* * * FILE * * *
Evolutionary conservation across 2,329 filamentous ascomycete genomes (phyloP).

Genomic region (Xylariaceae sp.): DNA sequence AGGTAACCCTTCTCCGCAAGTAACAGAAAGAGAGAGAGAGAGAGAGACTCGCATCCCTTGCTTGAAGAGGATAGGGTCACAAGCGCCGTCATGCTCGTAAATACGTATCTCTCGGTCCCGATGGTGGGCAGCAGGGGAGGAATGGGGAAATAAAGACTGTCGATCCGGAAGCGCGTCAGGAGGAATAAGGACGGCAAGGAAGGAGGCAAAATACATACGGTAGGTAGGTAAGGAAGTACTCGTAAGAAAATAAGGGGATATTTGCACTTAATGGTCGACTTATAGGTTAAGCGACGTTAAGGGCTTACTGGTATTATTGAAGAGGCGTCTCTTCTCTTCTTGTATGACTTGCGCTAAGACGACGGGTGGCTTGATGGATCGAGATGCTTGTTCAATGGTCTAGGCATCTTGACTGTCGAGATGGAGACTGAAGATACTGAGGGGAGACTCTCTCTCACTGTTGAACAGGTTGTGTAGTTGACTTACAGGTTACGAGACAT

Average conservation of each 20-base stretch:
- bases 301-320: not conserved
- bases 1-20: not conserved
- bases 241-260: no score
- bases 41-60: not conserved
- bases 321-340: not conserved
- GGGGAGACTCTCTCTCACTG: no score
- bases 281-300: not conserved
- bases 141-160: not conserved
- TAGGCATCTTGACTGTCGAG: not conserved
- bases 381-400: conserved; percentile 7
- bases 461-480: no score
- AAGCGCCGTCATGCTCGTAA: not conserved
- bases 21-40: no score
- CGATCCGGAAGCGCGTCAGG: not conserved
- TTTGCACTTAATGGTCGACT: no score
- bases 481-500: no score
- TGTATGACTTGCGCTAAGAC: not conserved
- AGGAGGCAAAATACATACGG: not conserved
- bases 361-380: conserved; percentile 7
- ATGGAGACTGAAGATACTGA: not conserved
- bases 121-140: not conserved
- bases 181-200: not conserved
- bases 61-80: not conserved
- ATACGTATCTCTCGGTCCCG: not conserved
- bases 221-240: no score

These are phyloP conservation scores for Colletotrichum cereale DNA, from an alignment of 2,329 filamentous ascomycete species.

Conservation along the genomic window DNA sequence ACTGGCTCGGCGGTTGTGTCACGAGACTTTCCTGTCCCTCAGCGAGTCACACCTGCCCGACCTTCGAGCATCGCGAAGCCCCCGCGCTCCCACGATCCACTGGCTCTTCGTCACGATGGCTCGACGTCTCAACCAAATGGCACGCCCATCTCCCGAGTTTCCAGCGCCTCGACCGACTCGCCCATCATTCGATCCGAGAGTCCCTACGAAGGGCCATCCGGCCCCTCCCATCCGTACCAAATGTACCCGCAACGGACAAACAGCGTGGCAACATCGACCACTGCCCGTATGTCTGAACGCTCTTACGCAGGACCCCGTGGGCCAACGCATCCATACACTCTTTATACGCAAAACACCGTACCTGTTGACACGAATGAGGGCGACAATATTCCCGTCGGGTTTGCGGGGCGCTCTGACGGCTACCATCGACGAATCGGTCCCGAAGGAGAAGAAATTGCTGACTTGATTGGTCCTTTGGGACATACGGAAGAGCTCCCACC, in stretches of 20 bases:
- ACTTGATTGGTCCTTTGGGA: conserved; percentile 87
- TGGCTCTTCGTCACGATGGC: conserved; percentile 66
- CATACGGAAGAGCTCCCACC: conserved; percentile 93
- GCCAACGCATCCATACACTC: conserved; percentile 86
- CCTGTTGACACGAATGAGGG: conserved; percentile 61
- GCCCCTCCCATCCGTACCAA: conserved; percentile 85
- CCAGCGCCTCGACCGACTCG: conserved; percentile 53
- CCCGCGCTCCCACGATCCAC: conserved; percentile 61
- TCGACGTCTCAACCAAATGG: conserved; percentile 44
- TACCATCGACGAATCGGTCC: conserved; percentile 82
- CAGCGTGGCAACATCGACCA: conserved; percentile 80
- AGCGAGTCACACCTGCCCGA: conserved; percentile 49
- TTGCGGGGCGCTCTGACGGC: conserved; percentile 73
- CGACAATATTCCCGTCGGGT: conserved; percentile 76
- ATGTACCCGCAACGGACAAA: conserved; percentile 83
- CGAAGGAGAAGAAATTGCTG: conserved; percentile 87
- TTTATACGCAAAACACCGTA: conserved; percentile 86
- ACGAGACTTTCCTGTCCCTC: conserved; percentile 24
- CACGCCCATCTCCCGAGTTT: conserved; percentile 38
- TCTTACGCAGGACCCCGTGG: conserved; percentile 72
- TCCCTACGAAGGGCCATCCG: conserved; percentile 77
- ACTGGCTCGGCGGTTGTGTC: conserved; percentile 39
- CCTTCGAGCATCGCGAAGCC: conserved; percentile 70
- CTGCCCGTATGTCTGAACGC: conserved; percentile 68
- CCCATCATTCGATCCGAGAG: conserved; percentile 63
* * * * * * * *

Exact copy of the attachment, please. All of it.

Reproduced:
Evolutionary conservation across 2,329 filamentous ascomycete genomes (phyloP).

Genomic region (Xylariaceae sp.): DNA sequence AGGTAACCCTTCTCCGCAAGTAACAGAAAGAGAGAGAGAGAGAGAGACTCGCATCCCTTGCTTGAAGAGGATAGGGTCACAAGCGCCGTCATGCTCGTAAATACGTATCTCTCGGTCCCGATGGTGGGCAGCAGGGGAGGAATGGGGAAATAAAGACTGTCGATCCGGAAGCGCGTCAGGAGGAATAAGGACGGCAAGGAAGGAGGCAAAATACATACGGTAGGTAGGTAAGGAAGTACTCGTAAGAAAATAAGGGGATATTTGCACTTAATGGTCGACTTATAGGTTAAGCGACGTTAAGGGCTTACTGGTATTATTGAAGAGGCGTCTCTTCTCTTCTTGTATGACTTGCGCTAAGACGACGGGTGGCTTGATGGATCGAGATGCTTGTTCAATGGTCTAGGCATCTTGACTGTCGAGATGGAGACTGAAGATACTGAGGGGAGACTCTCTCTCACTGTTGAACAGGTTGTGTAGTTGACTTACAGGTTACGAGACAT

Average conservation of each 20-base stretch:
- bases 301-320: not conserved
- bases 1-20: not conserved
- bases 241-260: no score
- bases 41-60: not conserved
- bases 321-340: not conserved
- GGGGAGACTCTCTCTCACTG: no score
- bases 281-300: not conserved
- bases 141-160: not conserved
- TAGGCATCTTGACTGTCGAG: not conserved
- bases 381-400: conserved; percentile 7
- bases 461-480: no score
- AAGCGCCGTCATGCTCGTAA: not conserved
- bases 21-40: no score
- CGATCCGGAAGCGCGTCAGG: not conserved
- TTTGCACTTAATGGTCGACT: no score
- bases 481-500: no score
- TGTATGACTTGCGCTAAGAC: not conserved
- AGGAGGCAAAATACATACGG: not conserved
- bases 361-380: conserved; percentile 7
- ATGGAGACTGAAGATACTGA: not conserved
- bases 121-140: not conserved
- bases 181-200: not conserved
- bases 61-80: not conserved
- ATACGTATCTCTCGGTCCCG: not conserved
- bases 221-240: no score

These are phyloP conservation scores for Colletotrichum cereale DNA, from an alignment of 2,329 filamentous ascomycete species.

Conservation along the genomic window DNA sequence ACTGGCTCGGCGGTTGTGTCACGAGACTTTCCTGTCCCTCAGCGAGTCACACCTGCCCGACCTTCGAGCATCGCGAAGCCCCCGCGCTCCCACGATCCACTGGCTCTTCGTCACGATGGCTCGACGTCTCAACCAAATGGCACGCCCATCTCCCGAGTTTCCAGCGCCTCGACCGACTCGCCCATCATTCGATCCGAGAGTCCCTACGAAGGGCCATCCGGCCCCTCCCATCCGTACCAAATGTACCCGCAACGGACAAACAGCGTGGCAACATCGACCACTGCCCGTATGTCTGAACGCTCTTACGCAGGACCCCGTGGGCCAACGCATCCATACACTCTTTATACGCAAAACACCGTACCTGTTGACACGAATGAGGGCGACAATATTCCCGTCGGGTTTGCGGGGCGCTCTGACGGCTACCATCGACGAATCGGTCCCGAAGGAGAAGAAATTGCTGACTTGATTGGTCCTTTGGGACATACGGAAGAGCTCCCACC, in stretches of 20 bases:
- ACTTGATTGGTCCTTTGGGA: conserved; percentile 87
- TGGCTCTTCGTCACGATGGC: conserved; percentile 66
- CATACGGAAGAGCTCCCACC: conserved; percentile 93
- GCCAACGCATCCATACACTC: conserved; percentile 86
- CCTGTTGACACGAATGAGGG: conserved; percentile 61
- GCCCCTCCCATCCGTACCAA: conserved; percentile 85
- CCAGCGCCTCGACCGACTCG: conserved; percentile 53
- CCCGCGCTCCCACGATCCAC: conserved; percentile 61
- TCGACGTCTCAACCAAATGG: conserved; percentile 44
- TACCATCGACGAATCGGTCC: conserved; percentile 82
- CAGCGTGGCAACATCGACCA: conserved; percentile 80
- AGCGAGTCACACCTGCCCGA: conserved; percentile 49
- TTGCGGGGCGCTCTGACGGC: conserved; percentile 73
- CGACAATATTCCCGTCGGGT: conserved; percentile 76
- ATGTACCCGCAACGGACAAA: conserved; percentile 83
- CGAAGGAGAAGAAATTGCTG: conserved; percentile 87
- TTTATACGCAAAACACCGTA: conserved; percentile 86
- ACGAGACTTTCCTGTCCCTC: conserved; percentile 24
- CACGCCCATCTCCCGAGTTT: conserved; percentile 38
- TCTTACGCAGGACCCCGTGG: conserved; percentile 72
- TCCCTACGAAGGGCCATCCG: conserved; percentile 77
- ACTGGCTCGGCGGTTGTGTC: conserved; percentile 39
- CCTTCGAGCATCGCGAAGCC: conserved; percentile 70
- CTGCCCGTATGTCTGAACGC: conserved; percentile 68
- CCCATCATTCGATCCGAGAG: conserved; percentile 63